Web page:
Effect of Added Bases on the Redox-Responsive Dimerization of a 4 H-Bond Array Containing a Phenylenediamine Redox Couple

Tuesday, 30 May 2017
Grand Ballroom (Hilton New Orleans Riverside)
K. Vuong, L. A. Clare, and D. K. Smith (San Diego State University)
Ureidopyrimidinone (UPy) derivatives, introduced by Meijer and co-workers, are capable of forming dimers linked by four strong H-bonds. They have been widely used as polymer crosslinkers in self-healing supramolecular polymers and gels. While their donor-donor-acceptor-acceptor (DDAA) H-bond motif contributes to polymer stretchiness, their relatively high association constant of 106 also contributes to their ability to autonomously self-repair. This presentation shows the result of substituting a UPy with a N,N- dimethyl-p-phenylenediamine and therefore adding a redox reactive dimension to self-repair. In particular, this work involves the electrochemical investigation of UPyH (shown below) with a series of different bases, specifically pyridine and substituted pyridines. The focus is on finding the appropriate electroinactive base that facilitates both the dimer break up upon oxidation and proton transfer and dimer reformation by reduction and back proton transfer.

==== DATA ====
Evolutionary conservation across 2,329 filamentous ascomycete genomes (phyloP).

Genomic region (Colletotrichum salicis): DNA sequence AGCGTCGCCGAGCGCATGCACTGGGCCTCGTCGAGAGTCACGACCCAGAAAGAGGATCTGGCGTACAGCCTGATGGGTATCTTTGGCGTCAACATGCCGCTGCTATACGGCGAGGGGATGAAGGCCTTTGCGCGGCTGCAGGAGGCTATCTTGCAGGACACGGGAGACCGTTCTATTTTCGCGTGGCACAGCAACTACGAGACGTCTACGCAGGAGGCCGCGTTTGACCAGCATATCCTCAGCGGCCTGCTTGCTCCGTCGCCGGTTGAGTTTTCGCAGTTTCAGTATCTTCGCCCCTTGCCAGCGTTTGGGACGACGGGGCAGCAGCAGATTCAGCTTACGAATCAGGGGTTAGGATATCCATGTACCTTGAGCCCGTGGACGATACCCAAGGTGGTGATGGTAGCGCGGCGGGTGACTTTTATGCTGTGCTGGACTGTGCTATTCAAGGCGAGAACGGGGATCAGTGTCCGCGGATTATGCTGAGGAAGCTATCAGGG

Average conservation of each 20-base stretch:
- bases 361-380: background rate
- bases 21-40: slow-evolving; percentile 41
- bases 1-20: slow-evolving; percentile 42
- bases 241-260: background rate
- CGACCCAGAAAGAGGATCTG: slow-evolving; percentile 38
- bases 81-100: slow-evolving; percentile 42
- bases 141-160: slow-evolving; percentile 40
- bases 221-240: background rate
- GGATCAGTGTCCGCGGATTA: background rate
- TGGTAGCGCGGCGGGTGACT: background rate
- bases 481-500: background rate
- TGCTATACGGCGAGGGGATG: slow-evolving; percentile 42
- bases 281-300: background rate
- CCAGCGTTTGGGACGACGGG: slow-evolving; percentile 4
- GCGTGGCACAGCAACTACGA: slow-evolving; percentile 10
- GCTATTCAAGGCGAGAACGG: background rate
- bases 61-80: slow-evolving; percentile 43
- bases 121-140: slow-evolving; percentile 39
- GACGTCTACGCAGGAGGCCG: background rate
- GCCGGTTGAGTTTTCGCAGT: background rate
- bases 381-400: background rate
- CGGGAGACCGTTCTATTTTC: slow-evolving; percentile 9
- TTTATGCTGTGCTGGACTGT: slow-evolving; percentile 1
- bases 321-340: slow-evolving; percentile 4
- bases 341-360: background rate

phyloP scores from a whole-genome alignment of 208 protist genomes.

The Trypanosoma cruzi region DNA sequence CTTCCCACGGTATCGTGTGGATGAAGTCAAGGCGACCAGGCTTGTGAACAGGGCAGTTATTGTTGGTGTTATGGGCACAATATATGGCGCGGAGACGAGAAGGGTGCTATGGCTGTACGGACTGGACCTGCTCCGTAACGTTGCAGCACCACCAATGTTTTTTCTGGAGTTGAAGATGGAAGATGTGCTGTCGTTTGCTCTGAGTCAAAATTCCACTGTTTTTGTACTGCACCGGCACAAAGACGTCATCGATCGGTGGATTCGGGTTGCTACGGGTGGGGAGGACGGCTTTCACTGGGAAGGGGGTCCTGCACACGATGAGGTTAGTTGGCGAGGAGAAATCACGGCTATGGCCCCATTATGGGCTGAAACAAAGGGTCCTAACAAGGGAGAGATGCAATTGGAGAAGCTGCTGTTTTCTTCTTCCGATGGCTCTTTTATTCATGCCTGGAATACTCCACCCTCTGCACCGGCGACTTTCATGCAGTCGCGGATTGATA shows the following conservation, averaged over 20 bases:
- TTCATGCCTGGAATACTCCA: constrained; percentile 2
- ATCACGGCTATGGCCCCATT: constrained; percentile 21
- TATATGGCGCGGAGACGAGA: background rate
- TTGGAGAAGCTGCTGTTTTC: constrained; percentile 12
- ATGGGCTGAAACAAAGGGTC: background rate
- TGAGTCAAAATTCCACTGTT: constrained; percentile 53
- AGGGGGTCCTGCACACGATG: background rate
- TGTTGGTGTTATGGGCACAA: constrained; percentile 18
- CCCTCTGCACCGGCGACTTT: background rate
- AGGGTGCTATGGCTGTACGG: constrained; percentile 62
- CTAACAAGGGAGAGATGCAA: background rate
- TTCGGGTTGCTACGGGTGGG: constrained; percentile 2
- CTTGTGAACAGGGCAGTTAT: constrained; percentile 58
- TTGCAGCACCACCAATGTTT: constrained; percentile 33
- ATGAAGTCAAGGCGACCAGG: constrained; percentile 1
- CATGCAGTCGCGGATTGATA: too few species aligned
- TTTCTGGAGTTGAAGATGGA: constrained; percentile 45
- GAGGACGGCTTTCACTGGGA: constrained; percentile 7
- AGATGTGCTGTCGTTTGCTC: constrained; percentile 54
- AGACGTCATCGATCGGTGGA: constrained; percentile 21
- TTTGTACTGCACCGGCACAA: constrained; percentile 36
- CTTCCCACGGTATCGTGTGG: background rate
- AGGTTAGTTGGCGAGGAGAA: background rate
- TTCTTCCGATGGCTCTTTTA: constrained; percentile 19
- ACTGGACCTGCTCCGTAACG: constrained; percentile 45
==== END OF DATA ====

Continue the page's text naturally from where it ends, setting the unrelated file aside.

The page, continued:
Cyclic voltammetry (CV) scans of UPyH only, conducted in CH2Cl2 at slower scan rates, show two reversible redox waves. The first wave is of one electron height, corresponding to a two-electron transfer per dimer. The second oxidation wave at more positive potential is one half the height of the first and less reversible than the first. At a faster scan rate, the second wave becomes irreversible and a new reduction wave appears at a more negative potential than the reduction wave for the first electron transfer process. This type of CV return wave behavior for UPyH at faster scan rates was previously seen in another dimethylphenylurea redox active compound with only two H-bonding sites, UHH. In the UHH investigation, CV and spectroelectrochemical results pointed to the dimethylamino moiety being basic enough to abstract an N-H proton in the radical cation oxidation state and therefore allowing for a two electron transfer wave to give the quinoidal cation. A similar reduction wave negative of the first redox wave was seen in acetonitrile at all scan rates, while in CH2Cl2 this wave was seen only at faster scan rates. At slower scans the first oxidation remained reversible. Based upon the UHH study, interpretation of the UPyH second oxidation wave is that it correspond with a second e- transfer per redox center. Each urea-phenylenediamine N-H site in the dimer then becomes acidic enough to transfer its proton to the carbonyl oxygen on the UPyH isocytosine. This would then change the favorable binding motif of DDAA to a weaker binding motif of ADAD. In addition, a 2+ charge forms on each monomer in the dimer contributing to strong repulsive forces. This results in dimer break-up, where upon the protonated isocytosine carbonyl on each monomer is exposed to the more basic dimethylamino site on a fully reduced UPyH dimer. Proton transfer from the isocytosine to the dimethyl amino renders the fully reduced dimer electroinactive, explaining the half wave height. Thus, the overall reaction, shown in the accompanying scheme, corresponds to break up of the half the starting dimers, with two electron oxidation and deprotonation of each monomer to give two UPy+. However, the other half of the UPy’s remain dimerized in the protonated form as (HUPyH+)2. Further investigation focuses on the addition of a series of substituted pyridines as a base and their effect on dimer break up and reformation as the added base competes with the dimethylamino moiety on the phenylenediamine. The goal is to find an external base that will allow full oxidation and break up of all the UPyH dimers, while retaining the chemical reversibility of the process.